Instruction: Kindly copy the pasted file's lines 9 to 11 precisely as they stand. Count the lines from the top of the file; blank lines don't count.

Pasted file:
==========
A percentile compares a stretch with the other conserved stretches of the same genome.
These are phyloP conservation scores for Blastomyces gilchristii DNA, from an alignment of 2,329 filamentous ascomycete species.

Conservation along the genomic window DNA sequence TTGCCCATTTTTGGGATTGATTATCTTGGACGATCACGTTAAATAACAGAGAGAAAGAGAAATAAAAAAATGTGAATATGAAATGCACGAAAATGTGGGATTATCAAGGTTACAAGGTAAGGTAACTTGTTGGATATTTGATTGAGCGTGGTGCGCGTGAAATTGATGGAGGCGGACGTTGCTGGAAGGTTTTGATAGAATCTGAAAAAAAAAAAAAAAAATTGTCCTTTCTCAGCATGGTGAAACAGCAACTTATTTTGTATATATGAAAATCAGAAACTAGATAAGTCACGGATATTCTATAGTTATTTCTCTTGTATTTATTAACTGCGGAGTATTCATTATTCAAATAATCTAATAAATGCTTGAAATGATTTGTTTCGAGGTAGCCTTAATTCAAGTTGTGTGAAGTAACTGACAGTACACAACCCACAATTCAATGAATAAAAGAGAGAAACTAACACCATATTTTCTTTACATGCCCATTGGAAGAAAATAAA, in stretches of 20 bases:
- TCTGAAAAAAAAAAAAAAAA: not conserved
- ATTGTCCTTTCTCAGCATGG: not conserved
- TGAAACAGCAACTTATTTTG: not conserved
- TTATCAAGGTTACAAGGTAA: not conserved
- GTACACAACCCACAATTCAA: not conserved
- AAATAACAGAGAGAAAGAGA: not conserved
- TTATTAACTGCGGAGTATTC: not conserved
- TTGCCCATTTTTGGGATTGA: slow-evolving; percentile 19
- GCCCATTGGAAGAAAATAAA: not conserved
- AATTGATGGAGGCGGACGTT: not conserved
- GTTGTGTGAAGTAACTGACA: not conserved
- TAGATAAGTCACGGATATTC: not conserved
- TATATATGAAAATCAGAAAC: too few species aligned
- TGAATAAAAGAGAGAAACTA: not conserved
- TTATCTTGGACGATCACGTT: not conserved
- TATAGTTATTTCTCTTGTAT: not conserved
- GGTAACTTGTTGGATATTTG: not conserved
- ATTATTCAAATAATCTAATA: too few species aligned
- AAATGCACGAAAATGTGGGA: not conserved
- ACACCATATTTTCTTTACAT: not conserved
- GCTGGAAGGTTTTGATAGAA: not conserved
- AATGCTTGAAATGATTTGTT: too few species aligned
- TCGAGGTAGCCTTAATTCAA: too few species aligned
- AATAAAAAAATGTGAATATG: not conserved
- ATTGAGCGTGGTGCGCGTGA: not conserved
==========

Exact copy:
- AAATAACAGAGAGAAAGAGA: not conserved
- TTATTAACTGCGGAGTATTC: not conserved
- TTGCCCATTTTTGGGATTGA: slow-evolving; percentile 19